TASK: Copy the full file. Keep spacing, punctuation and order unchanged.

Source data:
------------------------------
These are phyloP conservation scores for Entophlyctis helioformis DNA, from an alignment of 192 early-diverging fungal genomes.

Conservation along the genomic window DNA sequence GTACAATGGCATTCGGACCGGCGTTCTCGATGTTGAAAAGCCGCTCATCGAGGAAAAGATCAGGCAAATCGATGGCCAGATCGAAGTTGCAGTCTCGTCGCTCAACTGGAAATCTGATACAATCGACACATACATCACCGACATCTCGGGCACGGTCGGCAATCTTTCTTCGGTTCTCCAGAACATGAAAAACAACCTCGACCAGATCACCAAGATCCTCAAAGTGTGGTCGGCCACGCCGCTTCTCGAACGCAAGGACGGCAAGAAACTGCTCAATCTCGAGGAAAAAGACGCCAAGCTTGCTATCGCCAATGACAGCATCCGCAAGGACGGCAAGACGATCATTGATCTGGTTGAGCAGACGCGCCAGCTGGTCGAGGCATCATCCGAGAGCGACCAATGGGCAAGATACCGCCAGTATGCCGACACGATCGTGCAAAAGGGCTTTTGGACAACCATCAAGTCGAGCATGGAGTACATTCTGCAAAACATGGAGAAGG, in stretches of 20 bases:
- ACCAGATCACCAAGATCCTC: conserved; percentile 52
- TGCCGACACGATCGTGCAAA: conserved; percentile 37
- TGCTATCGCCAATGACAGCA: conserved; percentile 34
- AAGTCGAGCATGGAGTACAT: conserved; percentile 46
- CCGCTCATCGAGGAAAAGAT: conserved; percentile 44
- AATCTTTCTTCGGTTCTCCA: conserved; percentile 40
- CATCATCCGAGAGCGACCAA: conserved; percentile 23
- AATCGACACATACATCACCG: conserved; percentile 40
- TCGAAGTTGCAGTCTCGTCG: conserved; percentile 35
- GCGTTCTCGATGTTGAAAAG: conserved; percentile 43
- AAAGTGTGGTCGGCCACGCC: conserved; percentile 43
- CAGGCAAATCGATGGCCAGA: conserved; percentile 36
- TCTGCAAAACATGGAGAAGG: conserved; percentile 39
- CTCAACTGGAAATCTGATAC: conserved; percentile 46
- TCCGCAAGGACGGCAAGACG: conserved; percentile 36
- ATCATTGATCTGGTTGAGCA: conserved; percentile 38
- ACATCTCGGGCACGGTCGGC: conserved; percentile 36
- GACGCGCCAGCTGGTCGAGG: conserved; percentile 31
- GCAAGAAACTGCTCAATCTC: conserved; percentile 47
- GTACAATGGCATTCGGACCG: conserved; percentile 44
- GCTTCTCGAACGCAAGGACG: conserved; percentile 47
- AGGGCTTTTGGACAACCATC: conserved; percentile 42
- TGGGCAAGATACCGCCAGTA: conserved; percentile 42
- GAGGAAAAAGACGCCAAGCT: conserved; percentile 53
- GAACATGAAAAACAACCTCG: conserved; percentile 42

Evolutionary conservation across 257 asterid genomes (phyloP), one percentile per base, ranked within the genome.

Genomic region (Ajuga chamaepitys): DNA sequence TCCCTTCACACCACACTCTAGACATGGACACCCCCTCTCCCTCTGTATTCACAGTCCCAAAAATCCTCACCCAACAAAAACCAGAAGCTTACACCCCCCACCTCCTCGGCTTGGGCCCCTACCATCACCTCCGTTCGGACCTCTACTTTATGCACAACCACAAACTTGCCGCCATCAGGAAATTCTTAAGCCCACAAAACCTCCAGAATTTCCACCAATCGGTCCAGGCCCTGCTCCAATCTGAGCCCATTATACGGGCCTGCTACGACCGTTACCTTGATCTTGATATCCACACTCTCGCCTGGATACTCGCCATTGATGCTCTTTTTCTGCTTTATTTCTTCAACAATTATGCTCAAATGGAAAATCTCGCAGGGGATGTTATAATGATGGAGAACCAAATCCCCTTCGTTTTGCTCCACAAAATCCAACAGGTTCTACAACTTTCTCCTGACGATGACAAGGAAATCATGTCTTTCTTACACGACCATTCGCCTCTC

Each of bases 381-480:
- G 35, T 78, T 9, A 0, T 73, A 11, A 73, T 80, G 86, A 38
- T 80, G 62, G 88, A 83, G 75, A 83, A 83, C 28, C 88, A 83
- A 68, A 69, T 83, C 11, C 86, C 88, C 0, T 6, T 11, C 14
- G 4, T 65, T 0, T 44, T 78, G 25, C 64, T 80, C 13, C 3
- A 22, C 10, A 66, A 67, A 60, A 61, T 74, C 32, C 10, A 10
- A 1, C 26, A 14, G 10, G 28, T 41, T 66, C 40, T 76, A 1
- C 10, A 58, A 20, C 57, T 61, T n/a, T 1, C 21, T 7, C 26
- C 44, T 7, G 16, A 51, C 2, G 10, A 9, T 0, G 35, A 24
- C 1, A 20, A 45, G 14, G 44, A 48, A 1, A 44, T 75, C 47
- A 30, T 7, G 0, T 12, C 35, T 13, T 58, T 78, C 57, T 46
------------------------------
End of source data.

These are phyloP conservation scores for Entophlyctis helioformis DNA, from an alignment of 192 early-diverging fungal genomes.

Conservation along the genomic window DNA sequence GTACAATGGCATTCGGACCGGCGTTCTCGATGTTGAAAAGCCGCTCATCGAGGAAAAGATCAGGCAAATCGATGGCCAGATCGAAGTTGCAGTCTCGTCGCTCAACTGGAAATCTGATACAATCGACACATACATCACCGACATCTCGGGCACGGTCGGCAATCTTTCTTCGGTTCTCCAGAACATGAAAAACAACCTCGACCAGATCACCAAGATCCTCAAAGTGTGGTCGGCCACGCCGCTTCTCGAACGCAAGGACGGCAAGAAACTGCTCAATCTCGAGGAAAAAGACGCCAAGCTTGCTATCGCCAATGACAGCATCCGCAAGGACGGCAAGACGATCATTGATCTGGTTGAGCAGACGCGCCAGCTGGTCGAGGCATCATCCGAGAGCGACCAATGGGCAAGATACCGCCAGTATGCCGACACGATCGTGCAAAAGGGCTTTTGGACAACCATCAAGTCGAGCATGGAGTACATTCTGCAAAACATGGAGAAGG, in stretches of 20 bases:
- ACCAGATCACCAAGATCCTC: conserved; percentile 52
- TGCCGACACGATCGTGCAAA: conserved; percentile 37
- TGCTATCGCCAATGACAGCA: conserved; percentile 34
- AAGTCGAGCATGGAGTACAT: conserved; percentile 46
- CCGCTCATCGAGGAAAAGAT: conserved; percentile 44
- AATCTTTCTTCGGTTCTCCA: conserved; percentile 40
- CATCATCCGAGAGCGACCAA: conserved; percentile 23
- AATCGACACATACATCACCG: conserved; percentile 40
- TCGAAGTTGCAGTCTCGTCG: conserved; percentile 35
- GCGTTCTCGATGTTGAAAAG: conserved; percentile 43
- AAAGTGTGGTCGGCCACGCC: conserved; percentile 43
- CAGGCAAATCGATGGCCAGA: conserved; percentile 36
- TCTGCAAAACATGGAGAAGG: conserved; percentile 39
- CTCAACTGGAAATCTGATAC: conserved; percentile 46
- TCCGCAAGGACGGCAAGACG: conserved; percentile 36
- ATCATTGATCTGGTTGAGCA: conserved; percentile 38
- ACATCTCGGGCACGGTCGGC: conserved; percentile 36
- GACGCGCCAGCTGGTCGAGG: conserved; percentile 31
- GCAAGAAACTGCTCAATCTC: conserved; percentile 47
- GTACAATGGCATTCGGACCG: conserved; percentile 44
- GCTTCTCGAACGCAAGGACG: conserved; percentile 47
- AGGGCTTTTGGACAACCATC: conserved; percentile 42
- TGGGCAAGATACCGCCAGTA: conserved; percentile 42
- GAGGAAAAAGACGCCAAGCT: conserved; percentile 53
- GAACATGAAAAACAACCTCG: conserved; percentile 42

Evolutionary conservation across 257 asterid genomes (phyloP), one percentile per base, ranked within the genome.

Genomic region (Ajuga chamaepitys): DNA sequence TCCCTTCACACCACACTCTAGACATGGACACCCCCTCTCCCTCTGTATTCACAGTCCCAAAAATCCTCACCCAACAAAAACCAGAAGCTTACACCCCCCACCTCCTCGGCTTGGGCCCCTACCATCACCTCCGTTCGGACCTCTACTTTATGCACAACCACAAACTTGCCGCCATCAGGAAATTCTTAAGCCCACAAAACCTCCAGAATTTCCACCAATCGGTCCAGGCCCTGCTCCAATCTGAGCCCATTATACGGGCCTGCTACGACCGTTACCTTGATCTTGATATCCACACTCTCGCCTGGATACTCGCCATTGATGCTCTTTTTCTGCTTTATTTCTTCAACAATTATGCTCAAATGGAAAATCTCGCAGGGGATGTTATAATGATGGAGAACCAAATCCCCTTCGTTTTGCTCCACAAAATCCAACAGGTTCTACAACTTTCTCCTGACGATGACAAGGAAATCATGTCTTTCTTACACGACCATTCGCCTCTC

Each of bases 381-480:
- G 35, T 78, T 9, A 0, T 73, A 11, A 73, T 80, G 86, A 38
- T 80, G 62, G 88, A 83, G 75, A 83, A 83, C 28, C 88, A 83
- A 68, A 69, T 83, C 11, C 86, C 88, C 0, T 6, T 11, C 14
- G 4, T 65, T 0, T 44, T 78, G 25, C 64, T 80, C 13, C 3
- A 22, C 10, A 66, A 67, A 60, A 61, T 74, C 32, C 10, A 10
- A 1, C 26, A 14, G 10, G 28, T 41, T 66, C 40, T 76, A 1
- C 10, A 58, A 20, C 57, T 61, T n/a, T 1, C 21, T 7, C 26
- C 44, T 7, G 16, A 51, C 2, G 10, A 9, T 0, G 35, A 24
- C 1, A 20, A 45, G 14, G 44, A 48, A 1, A 44, T 75, C 47
- A 30, T 7, G 0, T 12, C 35, T 13, T 58, T 78, C 57, T 46